Two visiting experts have been in Guernsey this week, highlighting the importance of small local charities and how they can encourage more people to volunteer.
'The Power of our Voluntary Sector' invited workers from the island's charitable sector to hear from Chief Executive of the National Council of Voluntary Organisations, Karl Wildling, and Research and Learning Manager at the Lloyds Bank Foundation, Alex Van Vliet.
Both UK organisations recently completed in-depth research into charities and their progression, which they were able to share with the audience at last night's event.
"We're really interested in trying to understand how people want to get involved in charities by giving their time," explained Mr Wildling. "The way that people are getting involved is changing. The report takes us on a journey and helps us understand what it is modern volunteers want, what their experience is like and what we can do to try and improve that experience."
The NCVO is now using its findings to teach charities across the nation how they can offer volunteering opportunities that fit with modern lives.
Pictured: Karl Wilding.
"One of the big things that you see in our sector all the time is this message that not enough people want to volunteer," Mr Wilding added. "I don't think it's true. I'm absolutely convinced that people care about each other, they care about causes and they want to get involved. What has changed though, is how they want to support the things that they believe in."
While changes in technology are putting a new demand on the voluntary sector to keep up, the NCVO report also highlighted a number of other issues.
"People want flexibility in terms of how they get involved," Mr Wilding explained. "People get a bit nervous about committing, especially for the long term. We're trying to help organisations to think about how they can create flexible opportunities that fit with people's lifestyles.
"One of the things that seems most important is when people tell us volunteering has become too much like paid work. People don't volunteer because they want another job, they volunteer for a whole host of reasons and, quite frequently, it's because it offers them a chance to do something that feels very different to paid work. We've got to be careful about the sorts of opportunities that we create and not take people for granted."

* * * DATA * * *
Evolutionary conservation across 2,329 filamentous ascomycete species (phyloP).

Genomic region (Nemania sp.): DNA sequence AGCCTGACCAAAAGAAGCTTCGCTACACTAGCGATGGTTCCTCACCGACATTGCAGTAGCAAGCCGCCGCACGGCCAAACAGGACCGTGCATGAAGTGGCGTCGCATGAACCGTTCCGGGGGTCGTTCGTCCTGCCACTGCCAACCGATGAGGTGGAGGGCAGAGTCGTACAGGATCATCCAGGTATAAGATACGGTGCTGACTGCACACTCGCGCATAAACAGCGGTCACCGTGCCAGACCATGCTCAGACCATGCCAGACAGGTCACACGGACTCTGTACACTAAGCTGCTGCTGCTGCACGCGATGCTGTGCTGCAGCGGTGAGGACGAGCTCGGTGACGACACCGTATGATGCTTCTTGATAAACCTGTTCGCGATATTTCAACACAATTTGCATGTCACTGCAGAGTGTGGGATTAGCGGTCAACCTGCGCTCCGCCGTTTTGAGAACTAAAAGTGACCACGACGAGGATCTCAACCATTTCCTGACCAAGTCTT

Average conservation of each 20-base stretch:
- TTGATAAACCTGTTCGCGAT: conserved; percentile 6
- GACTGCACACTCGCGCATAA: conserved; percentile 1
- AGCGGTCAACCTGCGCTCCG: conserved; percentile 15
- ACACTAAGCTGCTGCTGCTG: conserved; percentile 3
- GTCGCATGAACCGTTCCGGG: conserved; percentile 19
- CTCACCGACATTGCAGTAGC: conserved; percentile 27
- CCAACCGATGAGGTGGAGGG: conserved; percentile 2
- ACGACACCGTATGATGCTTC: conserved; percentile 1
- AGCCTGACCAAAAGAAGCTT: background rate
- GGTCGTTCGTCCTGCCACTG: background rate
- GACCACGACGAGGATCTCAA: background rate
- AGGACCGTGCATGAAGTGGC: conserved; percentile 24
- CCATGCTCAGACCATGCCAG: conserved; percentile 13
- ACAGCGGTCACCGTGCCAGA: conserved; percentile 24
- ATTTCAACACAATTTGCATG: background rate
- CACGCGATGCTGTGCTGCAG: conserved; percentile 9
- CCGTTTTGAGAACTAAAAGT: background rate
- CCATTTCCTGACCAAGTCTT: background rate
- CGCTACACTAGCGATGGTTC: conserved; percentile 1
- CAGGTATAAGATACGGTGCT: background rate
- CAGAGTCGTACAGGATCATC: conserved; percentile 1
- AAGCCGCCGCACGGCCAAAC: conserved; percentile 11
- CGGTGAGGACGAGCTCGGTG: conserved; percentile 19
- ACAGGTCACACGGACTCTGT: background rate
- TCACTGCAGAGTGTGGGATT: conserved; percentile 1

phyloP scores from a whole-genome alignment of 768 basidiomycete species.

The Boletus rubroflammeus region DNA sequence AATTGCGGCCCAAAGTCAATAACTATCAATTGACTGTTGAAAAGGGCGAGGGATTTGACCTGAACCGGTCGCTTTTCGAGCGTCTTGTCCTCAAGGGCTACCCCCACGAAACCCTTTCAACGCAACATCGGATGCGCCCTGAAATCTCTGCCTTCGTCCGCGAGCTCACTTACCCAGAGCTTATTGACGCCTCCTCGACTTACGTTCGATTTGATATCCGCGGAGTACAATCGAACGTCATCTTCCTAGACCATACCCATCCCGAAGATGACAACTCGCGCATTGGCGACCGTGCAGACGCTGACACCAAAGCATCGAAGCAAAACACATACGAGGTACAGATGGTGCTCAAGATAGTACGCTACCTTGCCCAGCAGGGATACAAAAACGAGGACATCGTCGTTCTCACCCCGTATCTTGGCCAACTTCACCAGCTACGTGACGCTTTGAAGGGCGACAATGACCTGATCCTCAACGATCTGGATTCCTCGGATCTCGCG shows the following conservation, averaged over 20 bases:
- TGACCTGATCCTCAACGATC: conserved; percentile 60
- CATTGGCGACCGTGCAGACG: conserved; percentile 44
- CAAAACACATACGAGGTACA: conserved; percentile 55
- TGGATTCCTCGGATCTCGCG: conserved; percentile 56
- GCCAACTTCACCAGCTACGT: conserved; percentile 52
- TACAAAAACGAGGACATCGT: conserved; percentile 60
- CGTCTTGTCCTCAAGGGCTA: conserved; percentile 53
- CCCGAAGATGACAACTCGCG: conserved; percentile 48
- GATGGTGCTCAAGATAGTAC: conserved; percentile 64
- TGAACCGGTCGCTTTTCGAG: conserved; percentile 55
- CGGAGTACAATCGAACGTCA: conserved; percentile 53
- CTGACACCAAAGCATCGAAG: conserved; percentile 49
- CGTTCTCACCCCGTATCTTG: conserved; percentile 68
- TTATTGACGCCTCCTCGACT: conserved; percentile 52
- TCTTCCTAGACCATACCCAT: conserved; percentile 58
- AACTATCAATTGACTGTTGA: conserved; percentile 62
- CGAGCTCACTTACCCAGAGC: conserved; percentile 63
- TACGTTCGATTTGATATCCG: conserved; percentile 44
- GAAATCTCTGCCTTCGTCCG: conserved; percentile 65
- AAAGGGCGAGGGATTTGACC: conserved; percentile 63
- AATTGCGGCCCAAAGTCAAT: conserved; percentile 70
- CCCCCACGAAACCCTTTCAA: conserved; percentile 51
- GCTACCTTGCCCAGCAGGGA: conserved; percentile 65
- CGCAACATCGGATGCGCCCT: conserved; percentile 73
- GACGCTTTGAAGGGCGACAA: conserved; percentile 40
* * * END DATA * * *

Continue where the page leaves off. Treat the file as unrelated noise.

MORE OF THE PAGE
Meanwhile, the Lloyds Bank Foundation, which has a branch in the Channel Islands, recently carried out a report into the importance of small charities and the impact they can have in their local area.
Pictured: Alex Van Vliet (image from Lloyds Bank Foundation website).
"Over the past ten years we've seen an increasing 'Tesco-ification' of charities, where the big organisations get bigger and the small organisations stay the same," said Mr Van Vliet. "We think the research we've done helps to highlight and celebrate the work of small organisations and underlines the impotence of a diverse ecosystem of charities."
Mr Van Vliet visited local family charity Bright Beginnings during his time in the island, which he used as a case study for his presentation.
"Particularly with local charities, you find they are very responsive to problems they see in their community, they work with a very person-centred ethos, they often spot problems and support people from falling through the cracks. They create a unique value as organisations because, not only do they often support people when they're at their most vulnerable, but they help glue communities together because they're very well networked.
"Often they're doing quite unglamorous work, so they might be a charity that's supporting survivors of domestic abuse or people recovering from drug and alcohol problems. They don't keep a high profile, they're not necessarily super popular causes. The people who work for those charities are very stretched, but they do it because they care about the cause."
The foundation is now using the report to help small charities better market themselves.
"The report is to try and articulate the value that those organisations bring and support organisations who are small to think about how they can sell themselves, so that when they're talking to local supporters and looking for donors, they're really clear about the added value that they bring," said Mr Van Vliet.
Pictured top: File image.
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